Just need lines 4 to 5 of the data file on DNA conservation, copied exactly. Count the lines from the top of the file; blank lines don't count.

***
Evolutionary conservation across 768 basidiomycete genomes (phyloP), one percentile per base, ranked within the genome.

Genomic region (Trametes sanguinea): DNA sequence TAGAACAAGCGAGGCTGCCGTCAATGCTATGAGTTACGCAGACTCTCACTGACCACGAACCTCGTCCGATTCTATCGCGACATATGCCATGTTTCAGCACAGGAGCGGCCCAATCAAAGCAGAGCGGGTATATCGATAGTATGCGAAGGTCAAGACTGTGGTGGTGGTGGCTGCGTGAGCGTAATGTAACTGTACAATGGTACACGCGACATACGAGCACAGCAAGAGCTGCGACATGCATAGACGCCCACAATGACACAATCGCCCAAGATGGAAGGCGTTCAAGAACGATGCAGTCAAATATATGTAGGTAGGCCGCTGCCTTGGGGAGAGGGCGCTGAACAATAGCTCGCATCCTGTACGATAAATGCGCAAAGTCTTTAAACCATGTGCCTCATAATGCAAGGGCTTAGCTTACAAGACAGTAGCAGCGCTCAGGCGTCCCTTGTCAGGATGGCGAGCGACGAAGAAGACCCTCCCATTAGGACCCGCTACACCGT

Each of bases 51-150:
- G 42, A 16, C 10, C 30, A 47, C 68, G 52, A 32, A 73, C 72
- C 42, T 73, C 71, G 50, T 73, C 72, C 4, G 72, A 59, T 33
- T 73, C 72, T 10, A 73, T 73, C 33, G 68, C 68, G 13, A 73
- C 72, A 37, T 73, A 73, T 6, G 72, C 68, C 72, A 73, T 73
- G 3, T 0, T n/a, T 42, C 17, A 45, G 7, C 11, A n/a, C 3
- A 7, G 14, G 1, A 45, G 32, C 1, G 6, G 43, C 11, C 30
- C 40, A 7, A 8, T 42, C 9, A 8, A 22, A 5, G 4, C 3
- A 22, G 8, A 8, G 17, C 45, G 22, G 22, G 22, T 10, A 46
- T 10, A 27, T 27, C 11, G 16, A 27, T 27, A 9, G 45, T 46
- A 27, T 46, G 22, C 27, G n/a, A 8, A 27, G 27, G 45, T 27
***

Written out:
- G 42, A 16, C 10, C 30, A 47, C 68, G 52, A 32, A 73, C 72
- C 42, T 73, C 71, G 50, T 73, C 72, C 4, G 72, A 59, T 33